It took awhile for Boardwalk Hall to get close to full, and it never actually entirely did max out its 10,000-plus seats. Women and girls in the audience arranged themselves so their sparkly signs and professionally made banners were the most visible, and acquainted themselves with those next to them. (“I’m sitting next to Miss Florida’s sorority roommate,” the middle-aged woman in front of me texted.) There was wide, whispered wondering about whether the room would properly fill up, as women wearing pins with the faces of other women on them sipped glasses of white wine and placated their daughters with fries. The closer to the stage you got, the fancier the finery became; after all, those were the people who would definitely be on television.
An hour before the live broadcast began, Miss America 2015 Kira Kazantsev gave out Honorary Miss America titles to several women whose husbands had died while in the military. To the mostly empty venue, Kazantsev shared their sad stories, seemingly choking up at one point herself, as a stage full of past Actual Miss Americas—including Gretchen Carlson—welcomed the women into their ranks. Then, Miss America 2002 sang the National Anthem. At one point, the Hall’s apparently famous organ played. The room felt sort of like a gymnasium, gussied up.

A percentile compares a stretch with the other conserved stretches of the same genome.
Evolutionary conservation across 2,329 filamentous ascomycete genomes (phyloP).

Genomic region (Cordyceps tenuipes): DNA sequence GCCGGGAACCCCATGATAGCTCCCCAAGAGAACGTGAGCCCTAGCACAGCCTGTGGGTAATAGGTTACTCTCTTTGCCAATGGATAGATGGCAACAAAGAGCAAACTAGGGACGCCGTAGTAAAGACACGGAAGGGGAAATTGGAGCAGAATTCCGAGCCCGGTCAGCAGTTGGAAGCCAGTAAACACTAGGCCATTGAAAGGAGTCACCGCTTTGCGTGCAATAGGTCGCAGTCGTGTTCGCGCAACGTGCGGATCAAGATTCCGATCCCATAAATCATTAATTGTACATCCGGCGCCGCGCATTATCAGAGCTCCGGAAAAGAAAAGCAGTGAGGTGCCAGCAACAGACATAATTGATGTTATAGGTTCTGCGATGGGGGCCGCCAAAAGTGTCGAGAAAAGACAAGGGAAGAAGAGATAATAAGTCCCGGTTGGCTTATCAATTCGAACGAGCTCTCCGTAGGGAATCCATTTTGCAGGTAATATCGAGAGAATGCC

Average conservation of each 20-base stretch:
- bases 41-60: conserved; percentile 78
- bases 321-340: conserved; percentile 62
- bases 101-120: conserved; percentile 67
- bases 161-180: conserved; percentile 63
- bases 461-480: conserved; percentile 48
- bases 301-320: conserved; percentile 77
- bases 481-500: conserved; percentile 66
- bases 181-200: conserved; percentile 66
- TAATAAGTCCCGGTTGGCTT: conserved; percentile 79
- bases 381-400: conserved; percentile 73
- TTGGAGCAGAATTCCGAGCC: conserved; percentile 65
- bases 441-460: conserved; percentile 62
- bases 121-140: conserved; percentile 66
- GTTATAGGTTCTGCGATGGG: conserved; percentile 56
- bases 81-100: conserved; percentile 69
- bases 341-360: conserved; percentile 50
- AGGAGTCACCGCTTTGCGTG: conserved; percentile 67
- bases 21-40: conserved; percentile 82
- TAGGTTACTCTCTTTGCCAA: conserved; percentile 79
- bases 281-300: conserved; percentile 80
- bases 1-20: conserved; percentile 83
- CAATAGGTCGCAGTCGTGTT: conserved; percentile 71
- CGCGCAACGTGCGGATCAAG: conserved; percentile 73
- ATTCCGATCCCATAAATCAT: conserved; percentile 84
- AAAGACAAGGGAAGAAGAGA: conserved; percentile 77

Kazantev’s history as a (former) mean girl who hazed her sorority sisters hasn’t appeared to have tainted her reign; the audience loudly welcomed her. She’d won on the platform “Love Shouldn’t Hurt: Protecting Women Against Domestic Violence,” a topic only slightly more controversial than most that are chosen by contestants since that premise started in 1989, things like bullying, or the new Miss America, 20-year-old Miss Georgia Betty Cantrell’s platform: “Healthy Children, Strong America.”